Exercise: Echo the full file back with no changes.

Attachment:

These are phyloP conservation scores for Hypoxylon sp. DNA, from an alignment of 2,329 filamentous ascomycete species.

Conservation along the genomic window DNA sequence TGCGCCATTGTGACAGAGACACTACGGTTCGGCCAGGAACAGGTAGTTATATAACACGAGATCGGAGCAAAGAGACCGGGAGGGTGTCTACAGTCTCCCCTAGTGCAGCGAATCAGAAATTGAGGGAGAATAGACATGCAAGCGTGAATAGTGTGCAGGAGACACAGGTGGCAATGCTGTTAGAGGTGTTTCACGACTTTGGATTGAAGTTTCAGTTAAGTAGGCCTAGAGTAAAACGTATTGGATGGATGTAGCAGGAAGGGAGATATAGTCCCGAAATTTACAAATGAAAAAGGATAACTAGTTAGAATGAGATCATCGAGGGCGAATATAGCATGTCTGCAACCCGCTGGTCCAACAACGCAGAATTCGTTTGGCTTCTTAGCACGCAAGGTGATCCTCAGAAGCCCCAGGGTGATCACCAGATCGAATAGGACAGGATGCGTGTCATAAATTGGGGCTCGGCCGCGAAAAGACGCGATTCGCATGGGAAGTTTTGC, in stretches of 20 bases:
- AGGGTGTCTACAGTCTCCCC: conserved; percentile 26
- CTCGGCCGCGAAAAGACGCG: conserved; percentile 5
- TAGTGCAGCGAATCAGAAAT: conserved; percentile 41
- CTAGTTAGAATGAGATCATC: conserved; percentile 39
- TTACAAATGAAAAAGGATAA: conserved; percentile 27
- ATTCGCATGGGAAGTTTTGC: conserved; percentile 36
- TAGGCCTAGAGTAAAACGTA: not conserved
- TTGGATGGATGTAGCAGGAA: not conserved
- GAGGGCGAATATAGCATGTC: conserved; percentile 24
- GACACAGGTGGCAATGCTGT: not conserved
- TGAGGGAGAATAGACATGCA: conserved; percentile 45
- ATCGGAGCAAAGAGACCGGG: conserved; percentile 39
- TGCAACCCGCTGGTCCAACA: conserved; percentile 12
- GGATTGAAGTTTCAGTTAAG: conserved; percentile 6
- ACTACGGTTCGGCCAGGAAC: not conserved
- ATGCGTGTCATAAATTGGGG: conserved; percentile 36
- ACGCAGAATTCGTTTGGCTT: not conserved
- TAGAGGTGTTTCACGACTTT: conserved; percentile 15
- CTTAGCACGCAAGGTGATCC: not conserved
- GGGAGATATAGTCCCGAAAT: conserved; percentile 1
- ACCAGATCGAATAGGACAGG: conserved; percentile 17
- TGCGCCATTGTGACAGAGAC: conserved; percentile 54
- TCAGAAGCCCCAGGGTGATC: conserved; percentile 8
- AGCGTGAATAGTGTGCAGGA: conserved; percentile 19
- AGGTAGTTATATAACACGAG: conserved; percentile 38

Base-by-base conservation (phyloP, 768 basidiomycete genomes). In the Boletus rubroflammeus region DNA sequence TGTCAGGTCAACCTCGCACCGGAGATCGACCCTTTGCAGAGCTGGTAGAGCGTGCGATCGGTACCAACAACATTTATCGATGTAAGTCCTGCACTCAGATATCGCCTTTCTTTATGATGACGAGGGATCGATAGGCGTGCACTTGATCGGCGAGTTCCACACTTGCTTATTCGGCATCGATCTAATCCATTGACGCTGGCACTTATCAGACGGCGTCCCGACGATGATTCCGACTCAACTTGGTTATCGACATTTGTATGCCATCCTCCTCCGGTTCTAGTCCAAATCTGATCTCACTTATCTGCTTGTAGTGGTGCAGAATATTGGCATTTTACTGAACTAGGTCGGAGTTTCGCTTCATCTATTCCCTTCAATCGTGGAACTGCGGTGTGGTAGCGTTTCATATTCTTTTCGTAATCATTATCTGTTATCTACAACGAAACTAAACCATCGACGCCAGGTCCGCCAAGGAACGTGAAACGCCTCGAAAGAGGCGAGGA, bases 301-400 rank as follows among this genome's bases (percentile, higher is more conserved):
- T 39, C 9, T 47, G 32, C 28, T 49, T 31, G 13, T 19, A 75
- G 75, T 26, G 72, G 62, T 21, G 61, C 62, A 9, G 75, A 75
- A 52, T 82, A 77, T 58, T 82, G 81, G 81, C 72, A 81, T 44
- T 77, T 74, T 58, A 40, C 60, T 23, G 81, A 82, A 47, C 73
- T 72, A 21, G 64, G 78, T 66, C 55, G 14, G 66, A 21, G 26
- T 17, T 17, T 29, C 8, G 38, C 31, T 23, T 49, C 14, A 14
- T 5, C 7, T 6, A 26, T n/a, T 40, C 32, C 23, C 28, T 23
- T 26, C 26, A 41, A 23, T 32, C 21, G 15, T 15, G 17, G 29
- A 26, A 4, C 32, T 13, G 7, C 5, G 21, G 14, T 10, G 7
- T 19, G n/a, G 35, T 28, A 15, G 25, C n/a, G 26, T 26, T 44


These are phyloP conservation scores for Hypoxylon sp. DNA, from an alignment of 2,329 filamentous ascomycete species.

Conservation along the genomic window DNA sequence TGCGCCATTGTGACAGAGACACTACGGTTCGGCCAGGAACAGGTAGTTATATAACACGAGATCGGAGCAAAGAGACCGGGAGGGTGTCTACAGTCTCCCCTAGTGCAGCGAATCAGAAATTGAGGGAGAATAGACATGCAAGCGTGAATAGTGTGCAGGAGACACAGGTGGCAATGCTGTTAGAGGTGTTTCACGACTTTGGATTGAAGTTTCAGTTAAGTAGGCCTAGAGTAAAACGTATTGGATGGATGTAGCAGGAAGGGAGATATAGTCCCGAAATTTACAAATGAAAAAGGATAACTAGTTAGAATGAGATCATCGAGGGCGAATATAGCATGTCTGCAACCCGCTGGTCCAACAACGCAGAATTCGTTTGGCTTCTTAGCACGCAAGGTGATCCTCAGAAGCCCCAGGGTGATCACCAGATCGAATAGGACAGGATGCGTGTCATAAATTGGGGCTCGGCCGCGAAAAGACGCGATTCGCATGGGAAGTTTTGC, in stretches of 20 bases:
- AGGGTGTCTACAGTCTCCCC: conserved; percentile 26
- CTCGGCCGCGAAAAGACGCG: conserved; percentile 5
- TAGTGCAGCGAATCAGAAAT: conserved; percentile 41
- CTAGTTAGAATGAGATCATC: conserved; percentile 39
- TTACAAATGAAAAAGGATAA: conserved; percentile 27
- ATTCGCATGGGAAGTTTTGC: conserved; percentile 36
- TAGGCCTAGAGTAAAACGTA: not conserved
- TTGGATGGATGTAGCAGGAA: not conserved
- GAGGGCGAATATAGCATGTC: conserved; percentile 24
- GACACAGGTGGCAATGCTGT: not conserved
- TGAGGGAGAATAGACATGCA: conserved; percentile 45
- ATCGGAGCAAAGAGACCGGG: conserved; percentile 39
- TGCAACCCGCTGGTCCAACA: conserved; percentile 12
- GGATTGAAGTTTCAGTTAAG: conserved; percentile 6
- ACTACGGTTCGGCCAGGAAC: not conserved
- ATGCGTGTCATAAATTGGGG: conserved; percentile 36
- ACGCAGAATTCGTTTGGCTT: not conserved
- TAGAGGTGTTTCACGACTTT: conserved; percentile 15
- CTTAGCACGCAAGGTGATCC: not conserved
- GGGAGATATAGTCCCGAAAT: conserved; percentile 1
- ACCAGATCGAATAGGACAGG: conserved; percentile 17
- TGCGCCATTGTGACAGAGAC: conserved; percentile 54
- TCAGAAGCCCCAGGGTGATC: conserved; percentile 8
- AGCGTGAATAGTGTGCAGGA: conserved; percentile 19
- AGGTAGTTATATAACACGAG: conserved; percentile 38

Base-by-base conservation (phyloP, 768 basidiomycete genomes). In the Boletus rubroflammeus region DNA sequence TGTCAGGTCAACCTCGCACCGGAGATCGACCCTTTGCAGAGCTGGTAGAGCGTGCGATCGGTACCAACAACATTTATCGATGTAAGTCCTGCACTCAGATATCGCCTTTCTTTATGATGACGAGGGATCGATAGGCGTGCACTTGATCGGCGAGTTCCACACTTGCTTATTCGGCATCGATCTAATCCATTGACGCTGGCACTTATCAGACGGCGTCCCGACGATGATTCCGACTCAACTTGGTTATCGACATTTGTATGCCATCCTCCTCCGGTTCTAGTCCAAATCTGATCTCACTTATCTGCTTGTAGTGGTGCAGAATATTGGCATTTTACTGAACTAGGTCGGAGTTTCGCTTCATCTATTCCCTTCAATCGTGGAACTGCGGTGTGGTAGCGTTTCATATTCTTTTCGTAATCATTATCTGTTATCTACAACGAAACTAAACCATCGACGCCAGGTCCGCCAAGGAACGTGAAACGCCTCGAAAGAGGCGAGGA, bases 301-400 rank as follows among this genome's bases (percentile, higher is more conserved):
- T 39, C 9, T 47, G 32, C 28, T 49, T 31, G 13, T 19, A 75
- G 75, T 26, G 72, G 62, T 21, G 61, C 62, A 9, G 75, A 75
- A 52, T 82, A 77, T 58, T 82, G 81, G 81, C 72, A 81, T 44
- T 77, T 74, T 58, A 40, C 60, T 23, G 81, A 82, A 47, C 73
- T 72, A 21, G 64, G 78, T 66, C 55, G 14, G 66, A 21, G 26
- T 17, T 17, T 29, C 8, G 38, C 31, T 23, T 49, C 14, A 14
- T 5, C 7, T 6, A 26, T n/a, T 40, C 32, C 23, C 28, T 23
- T 26, C 26, A 41, A 23, T 32, C 21, G 15, T 15, G 17, G 29
- A 26, A 4, C 32, T 13, G 7, C 5, G 21, G 14, T 10, G 7
- T 19, G n/a, G 35, T 28, A 15, G 25, C n/a, G 26, T 26, T 44